By Sarah Burns,
Who doesn’t like a bargain? I certainly do and shoppers will be snapping up cheap pre-Christmas deals left, right and centre come Black Friday, which this year takes place on 23 November and, of course, lasts across the weekend, through to Cyber Monday on 26 November.
According to the BBC, in the UK last year’s Black Friday pulled in £1.4 billion in online sales, which was 11.7% up on the previous year. It was a different story on high streets and in shopping centres, with footfall down 3.6%, but whether your retail outlet is real or virtual, competition for consumer cash is always fierce and on Black Friday a special prize promotion can make all the difference to securing your share of that activity and achieving standout in a crowded marketplace.
However, this is not a piece on marketing strategy, I want to make a plea that if you are running a Black Friday prize promotion, whether it be through influencers, online or in print, that you take extra special care to make it clear that your promotion is genuine and not a scam, particularly if it’s online.
Why’s that? Because scammers have Black Friday ringed on their calendars, too. What’s key about Black Friday is that it happens in real time. It’s frenetic, frantic and to make the most of it you need to be proactive and responsive. That goes for customers as well as retailers, and scammers are poised and ready to take advantage of the exhilaration and confusion.
Scammers are after personal data which they can exploit and in the heat of the moment it’s all too easy for over-excited shoppers to impart too much information and provide details which they really should keep to themselves. It’s also surprisingly easy for scammers to persuade people to throw caution to the wind and spend a little extra in the mistaken belief that doing so will, say, unlock a further discount, especially when they’re already caught up in the Black Friday whirl.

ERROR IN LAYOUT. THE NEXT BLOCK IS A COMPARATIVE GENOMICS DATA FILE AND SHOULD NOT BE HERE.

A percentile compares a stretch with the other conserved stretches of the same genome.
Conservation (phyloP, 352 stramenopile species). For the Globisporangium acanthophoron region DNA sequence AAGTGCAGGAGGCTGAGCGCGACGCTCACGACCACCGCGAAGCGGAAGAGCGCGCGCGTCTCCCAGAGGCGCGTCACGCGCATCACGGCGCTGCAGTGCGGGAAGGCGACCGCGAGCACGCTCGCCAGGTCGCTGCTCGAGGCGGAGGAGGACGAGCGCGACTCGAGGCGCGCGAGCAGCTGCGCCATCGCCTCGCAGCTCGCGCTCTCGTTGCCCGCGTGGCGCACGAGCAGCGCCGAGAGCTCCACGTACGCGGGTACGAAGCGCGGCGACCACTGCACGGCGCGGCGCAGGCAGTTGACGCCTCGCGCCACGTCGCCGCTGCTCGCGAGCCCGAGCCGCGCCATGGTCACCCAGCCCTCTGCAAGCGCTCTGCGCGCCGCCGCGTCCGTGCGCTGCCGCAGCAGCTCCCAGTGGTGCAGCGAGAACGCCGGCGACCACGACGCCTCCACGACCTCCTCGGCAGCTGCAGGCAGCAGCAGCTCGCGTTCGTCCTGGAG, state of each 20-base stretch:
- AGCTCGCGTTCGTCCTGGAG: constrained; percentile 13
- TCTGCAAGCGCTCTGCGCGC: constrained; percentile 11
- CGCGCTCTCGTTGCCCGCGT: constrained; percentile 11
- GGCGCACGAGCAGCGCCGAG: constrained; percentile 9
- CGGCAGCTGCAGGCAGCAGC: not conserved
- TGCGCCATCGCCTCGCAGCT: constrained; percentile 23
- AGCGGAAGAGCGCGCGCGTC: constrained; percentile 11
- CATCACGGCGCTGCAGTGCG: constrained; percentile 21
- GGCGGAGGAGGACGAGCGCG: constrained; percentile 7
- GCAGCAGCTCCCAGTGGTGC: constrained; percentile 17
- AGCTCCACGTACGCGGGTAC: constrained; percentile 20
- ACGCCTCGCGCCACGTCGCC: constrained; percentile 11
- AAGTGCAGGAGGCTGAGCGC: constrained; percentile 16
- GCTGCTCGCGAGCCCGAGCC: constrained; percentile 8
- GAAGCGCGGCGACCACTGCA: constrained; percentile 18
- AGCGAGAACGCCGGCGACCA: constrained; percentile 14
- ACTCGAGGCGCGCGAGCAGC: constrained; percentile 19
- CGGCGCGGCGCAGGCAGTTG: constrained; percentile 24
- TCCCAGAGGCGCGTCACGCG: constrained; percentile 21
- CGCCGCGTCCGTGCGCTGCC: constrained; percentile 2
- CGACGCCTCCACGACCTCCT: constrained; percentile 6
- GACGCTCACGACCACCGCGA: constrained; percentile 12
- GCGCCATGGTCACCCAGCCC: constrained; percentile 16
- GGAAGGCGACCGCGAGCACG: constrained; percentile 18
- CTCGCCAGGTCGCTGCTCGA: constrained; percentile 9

But isn’t it enough that your prize promotion actually is legitimate? Do you really need to prove it is and, if so, how do you do that? Well, I believe that prize promotions should be clear about their legitimacy, because it creates consumer confidence in your brand and in the promotions industry as a whole – and it all starts with terms and conditions.
Of course, I don’t doubt for a moment that you have terms and conditions, but make sure they’re comprehensive. If they’re not directly attached to the promotion, perhaps for space reasons as is often the case on social media, ensure they’re flagged from the promotion and that accessing them is very straightforward.
You also need to be transparent about any data capture mechanism you’re using and have the appropriate data privacy and protection opt-ins and policies in place.
If you’re running the promotion from, for example, your Facebook page, make sure your account is verified (has a blue tick) and that you’ve completed the About section, because these details underline the authenticity of your page. If the promotion isn’t running off your website, include your website address prominently and add a flash on your home page, so shoppers can check very quickly that your company and the promotion do indeed exist.
It’s a bit of a bugbear of mine, but in all the communications about your Black Friday prize promotion, you need to avoid spelling and grammar mistakes. I can’t stress this enough really. I’ve written before about why scammers can’t spell, so be one of the good guys, show you’re not a scammer and get it right. You know it makes sense!
And once you’ve recovered from the exertions of Black Friday and Cyber Monday, do send out any prizes you’ve promised, deal with any queries about parcels being lost in the post and publish a winners’ list.
Get these elements right will keep you on the right side of the rules and enhance your brand reputation at the same time.
Sarah Burns is Managing Director of prize promotions agency, Prizeology